Friday, November 21

Gimme a hug.

I’ve accepted a “truth” for me in my life, which is I never stop changing. I hope I never do either, because I can’t think of anything less fun than being stagnant. Whether it’s work, ideas, life, friends, anything, I am embracing continual change.

I went through a huge chunk of life where nothing changed, and I often found myself telling people who asked how life was: “Same old, same old.” And I saw that lack of change as a good thing at the time.

Now I’m on the other side of that “same old” I think I’m super cool with change, and it is cool with me. One of the changes I’ve experienced is related to hugs. While I was married, I never hugged anyone but my husband. It actually felt odd when people wanted to be touchy or huggy, and I decided I was not a physically affectionate person, except to him.

Two and a half years out of marriage, being single, I am super secure with myself, who I am, and I’m seeing I’ve BECOME an affectionate individual. This has been a slow process, but a few key individuals have been an example of easy affection, and how harmless AND beneficial it is. Harmless meaning it doesn’t need to be uncomfortable or have motive, and beneficial because it allows you to let people know you care about them.

I think I have to elaborate… In my job I supervise people younger than me. I’m continually telling/asking them what to do, and in my quest to be a supervisor who is respected, AND enjoyed, I’ve learned that people need to know you care about them and appreciate the work they do, especially when you keep asking them to do things. (It’s not that I’m bossy, the job requires lots of flexing.) So, a hand on arm or shoulder either in passing or in conversation is an extra way to convey I see them as important, I respect the work they do, and I genuinely care about them. This also means that they know where I’m coming from and if at any time they need to express themselves through touch or a hug, they know I will be receptive.

Key here is hearing that the majority of the people I work with are young. Young people aren’t so threatened by touch, they aren’t so shut off to affection, and for some reason they “hear” touch the way it’s meant to be heard. As we get older, it becomes stranger, less comfortable, and as I said earlier “odd”.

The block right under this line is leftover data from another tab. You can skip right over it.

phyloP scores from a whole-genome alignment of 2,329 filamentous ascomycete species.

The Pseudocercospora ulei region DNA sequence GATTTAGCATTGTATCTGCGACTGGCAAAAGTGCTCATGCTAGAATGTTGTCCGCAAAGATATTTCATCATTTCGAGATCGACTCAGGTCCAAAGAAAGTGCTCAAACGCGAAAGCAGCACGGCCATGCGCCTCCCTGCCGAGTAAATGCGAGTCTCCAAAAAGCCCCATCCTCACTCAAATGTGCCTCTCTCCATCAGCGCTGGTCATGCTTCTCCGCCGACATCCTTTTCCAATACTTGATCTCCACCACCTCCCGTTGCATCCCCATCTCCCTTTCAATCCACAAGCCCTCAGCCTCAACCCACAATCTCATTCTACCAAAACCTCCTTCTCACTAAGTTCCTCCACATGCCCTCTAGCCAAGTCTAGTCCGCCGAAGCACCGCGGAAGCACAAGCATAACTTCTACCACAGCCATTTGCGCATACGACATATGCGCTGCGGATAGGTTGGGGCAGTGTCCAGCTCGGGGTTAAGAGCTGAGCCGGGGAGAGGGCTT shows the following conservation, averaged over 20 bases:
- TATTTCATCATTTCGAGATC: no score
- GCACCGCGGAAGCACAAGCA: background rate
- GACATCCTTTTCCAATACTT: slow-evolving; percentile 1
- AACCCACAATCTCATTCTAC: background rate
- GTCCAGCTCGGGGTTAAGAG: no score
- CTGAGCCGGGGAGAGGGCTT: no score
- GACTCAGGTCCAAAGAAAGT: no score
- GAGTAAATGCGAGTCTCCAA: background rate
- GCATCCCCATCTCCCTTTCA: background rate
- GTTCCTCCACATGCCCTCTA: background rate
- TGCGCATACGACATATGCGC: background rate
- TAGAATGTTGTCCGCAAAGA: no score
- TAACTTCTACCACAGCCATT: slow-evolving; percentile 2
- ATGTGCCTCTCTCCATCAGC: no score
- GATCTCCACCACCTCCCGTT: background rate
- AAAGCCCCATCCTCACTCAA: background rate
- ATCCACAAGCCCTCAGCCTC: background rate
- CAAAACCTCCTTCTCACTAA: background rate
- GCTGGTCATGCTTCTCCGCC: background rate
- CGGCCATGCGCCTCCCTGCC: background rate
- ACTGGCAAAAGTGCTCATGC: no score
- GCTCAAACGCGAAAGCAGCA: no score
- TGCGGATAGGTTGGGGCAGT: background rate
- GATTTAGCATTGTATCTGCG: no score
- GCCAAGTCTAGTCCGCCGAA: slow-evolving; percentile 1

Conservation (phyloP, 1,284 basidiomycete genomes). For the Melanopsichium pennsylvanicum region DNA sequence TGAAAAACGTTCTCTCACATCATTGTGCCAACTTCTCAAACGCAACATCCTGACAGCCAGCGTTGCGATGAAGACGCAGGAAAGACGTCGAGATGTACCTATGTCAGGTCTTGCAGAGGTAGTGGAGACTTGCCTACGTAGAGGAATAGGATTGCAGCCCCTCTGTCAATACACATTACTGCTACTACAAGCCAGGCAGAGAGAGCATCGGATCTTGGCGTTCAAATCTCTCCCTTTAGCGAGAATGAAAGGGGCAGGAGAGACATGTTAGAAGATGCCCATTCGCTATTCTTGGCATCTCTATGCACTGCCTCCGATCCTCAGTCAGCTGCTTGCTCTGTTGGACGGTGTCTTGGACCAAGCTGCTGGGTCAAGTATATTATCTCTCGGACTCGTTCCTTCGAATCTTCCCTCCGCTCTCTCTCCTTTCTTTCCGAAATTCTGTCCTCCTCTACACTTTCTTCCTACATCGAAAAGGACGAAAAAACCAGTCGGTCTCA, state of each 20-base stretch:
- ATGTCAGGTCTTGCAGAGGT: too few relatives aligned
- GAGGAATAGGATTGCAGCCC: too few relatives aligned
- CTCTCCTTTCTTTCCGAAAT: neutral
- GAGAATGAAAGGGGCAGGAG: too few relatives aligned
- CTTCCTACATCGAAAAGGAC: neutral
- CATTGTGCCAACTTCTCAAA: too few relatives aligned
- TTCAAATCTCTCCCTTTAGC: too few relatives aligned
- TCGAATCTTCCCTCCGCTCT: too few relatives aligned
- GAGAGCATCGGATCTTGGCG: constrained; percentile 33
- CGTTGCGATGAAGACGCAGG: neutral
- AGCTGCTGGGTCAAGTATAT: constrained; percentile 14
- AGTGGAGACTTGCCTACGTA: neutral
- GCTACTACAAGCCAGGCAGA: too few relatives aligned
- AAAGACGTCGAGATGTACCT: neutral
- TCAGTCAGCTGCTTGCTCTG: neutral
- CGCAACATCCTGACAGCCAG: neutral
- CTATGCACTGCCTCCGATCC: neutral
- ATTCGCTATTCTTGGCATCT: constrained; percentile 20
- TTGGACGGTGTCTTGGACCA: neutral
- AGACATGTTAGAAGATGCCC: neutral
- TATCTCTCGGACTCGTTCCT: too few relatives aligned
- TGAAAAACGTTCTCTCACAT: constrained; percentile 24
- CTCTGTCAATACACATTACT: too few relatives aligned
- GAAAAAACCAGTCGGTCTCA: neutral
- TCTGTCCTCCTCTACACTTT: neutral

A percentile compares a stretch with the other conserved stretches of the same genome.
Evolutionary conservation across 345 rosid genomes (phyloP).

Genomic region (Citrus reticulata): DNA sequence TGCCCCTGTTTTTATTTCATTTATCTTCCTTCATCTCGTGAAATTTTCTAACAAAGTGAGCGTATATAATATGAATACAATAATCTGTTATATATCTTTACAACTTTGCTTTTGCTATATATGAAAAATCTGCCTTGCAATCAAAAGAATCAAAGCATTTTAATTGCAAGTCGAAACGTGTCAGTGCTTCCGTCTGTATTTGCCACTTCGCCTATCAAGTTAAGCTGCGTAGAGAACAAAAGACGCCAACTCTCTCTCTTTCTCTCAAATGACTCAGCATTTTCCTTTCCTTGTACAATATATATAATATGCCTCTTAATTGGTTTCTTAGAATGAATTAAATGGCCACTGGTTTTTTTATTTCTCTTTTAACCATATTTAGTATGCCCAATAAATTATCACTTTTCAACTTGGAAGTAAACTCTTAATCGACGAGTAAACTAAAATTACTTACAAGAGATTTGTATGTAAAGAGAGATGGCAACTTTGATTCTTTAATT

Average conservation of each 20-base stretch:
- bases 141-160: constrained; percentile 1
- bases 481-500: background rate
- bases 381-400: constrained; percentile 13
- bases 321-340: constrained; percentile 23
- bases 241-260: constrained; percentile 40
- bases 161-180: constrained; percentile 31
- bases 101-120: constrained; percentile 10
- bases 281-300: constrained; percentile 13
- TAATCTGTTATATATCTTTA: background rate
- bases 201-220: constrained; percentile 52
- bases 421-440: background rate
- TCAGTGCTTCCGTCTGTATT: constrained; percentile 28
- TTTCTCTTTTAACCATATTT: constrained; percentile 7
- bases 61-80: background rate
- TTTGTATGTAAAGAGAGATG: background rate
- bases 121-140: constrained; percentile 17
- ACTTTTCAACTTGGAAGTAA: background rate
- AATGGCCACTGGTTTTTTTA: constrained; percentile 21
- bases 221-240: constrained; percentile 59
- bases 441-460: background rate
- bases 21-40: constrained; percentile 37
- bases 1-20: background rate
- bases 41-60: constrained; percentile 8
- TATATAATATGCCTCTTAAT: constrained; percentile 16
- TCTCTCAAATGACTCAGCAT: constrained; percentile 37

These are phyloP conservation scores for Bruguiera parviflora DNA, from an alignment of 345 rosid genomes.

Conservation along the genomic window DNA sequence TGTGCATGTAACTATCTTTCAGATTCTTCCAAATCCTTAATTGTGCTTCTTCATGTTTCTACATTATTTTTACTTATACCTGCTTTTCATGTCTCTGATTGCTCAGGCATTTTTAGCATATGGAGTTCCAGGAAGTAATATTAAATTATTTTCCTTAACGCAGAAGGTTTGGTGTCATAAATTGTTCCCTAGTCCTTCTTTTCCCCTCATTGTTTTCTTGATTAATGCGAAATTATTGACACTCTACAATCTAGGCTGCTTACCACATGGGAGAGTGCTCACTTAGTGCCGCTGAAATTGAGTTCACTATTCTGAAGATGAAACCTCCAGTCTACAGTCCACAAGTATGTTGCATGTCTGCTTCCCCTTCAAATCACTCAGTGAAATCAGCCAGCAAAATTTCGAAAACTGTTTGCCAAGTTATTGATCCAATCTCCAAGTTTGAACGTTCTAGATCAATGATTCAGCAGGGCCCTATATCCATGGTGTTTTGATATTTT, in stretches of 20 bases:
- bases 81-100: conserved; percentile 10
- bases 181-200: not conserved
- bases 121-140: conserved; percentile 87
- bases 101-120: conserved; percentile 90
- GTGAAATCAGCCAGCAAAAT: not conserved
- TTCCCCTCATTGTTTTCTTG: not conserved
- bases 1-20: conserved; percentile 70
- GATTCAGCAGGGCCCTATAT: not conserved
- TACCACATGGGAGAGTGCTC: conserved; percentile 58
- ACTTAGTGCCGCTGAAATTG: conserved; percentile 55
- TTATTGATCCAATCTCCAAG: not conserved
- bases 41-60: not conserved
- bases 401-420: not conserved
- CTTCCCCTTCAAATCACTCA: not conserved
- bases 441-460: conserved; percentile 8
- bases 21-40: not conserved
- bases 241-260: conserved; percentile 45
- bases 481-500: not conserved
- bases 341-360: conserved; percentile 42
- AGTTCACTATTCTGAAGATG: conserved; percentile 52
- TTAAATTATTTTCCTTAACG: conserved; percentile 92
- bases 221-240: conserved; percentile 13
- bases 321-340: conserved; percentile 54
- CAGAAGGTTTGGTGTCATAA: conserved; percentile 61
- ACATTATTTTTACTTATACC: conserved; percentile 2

One of my biggest teachers in this physical affection lesson I have written about before in Energy Givers.  I talked about her energy in that post, but not the sweet way she touches your back when she walks past, just to say, “I’m walking behind you, and I care”. It’s the most simple and beautiful thing the way she does it, and there couldn’t be a person in the world who could find her way of doing this “odd”. I sometimes feel like my mind stands open mouthed when I learn lessons from young people, and truly, her physical-ness has made her one of the most influential people in my lesson on affection. Since I mention her, and I started with hugs, I have to say she is one of the best huggers I’ve ever met. She should give classes. Her hugs are free from expectation and all you feel when she hugs you is that she is genuine. I have hugged her when she was happily just married, and when she was struggling on the anniversary of the death of her two sisters, and all I ever feel from her is her genuineness. Her affection has no motive, it is part of her in a way that I think most people don’t have. I didn’t have it, I’m still trying to learn it, and for some reason, she makes me more aware of hugs being as unique as individuals.

The funny lesson I’ve learned in all this, is the best huggers always have been.

Tuesday, November 11

Children are the Strongest

A lesson I started to learn at 19, has proven true still today. Today I turn 42, and I’m reminded how bad I wanted to grow up when I was 19. Not that I wanted to be treated differently by anyone, but I wanted to know more, to be less naive, to be able to carry on a conversation with anyone over anything, and since I knew so little, I longed for the day I was “grown up”.

At 19 I spent a year in Romania volunteering in a couple orphanages. I wrote about the experience at 23, and I made a realization while I was writing. That realization has proven to be true many times in my life, and that is: the older I get the weaker emotionally I become. When I went to Romania I was so young I was strong enough to handle the sadness I was seeing. Don’t get me wrong, it was hard at 19 too, but I think it would be impossible for me to experience the same now.

The not having grown up yet was what saved me. As the year came to an end I was feeling very weak, very old, very worn out. After that year of living alone, ya I was more “grown up”, I could carry on a conversation better, but it really meant I was weaker. I was wiser to what happens in the world. I’d seen things, sad things, and things that hurt my emotional and physical heart.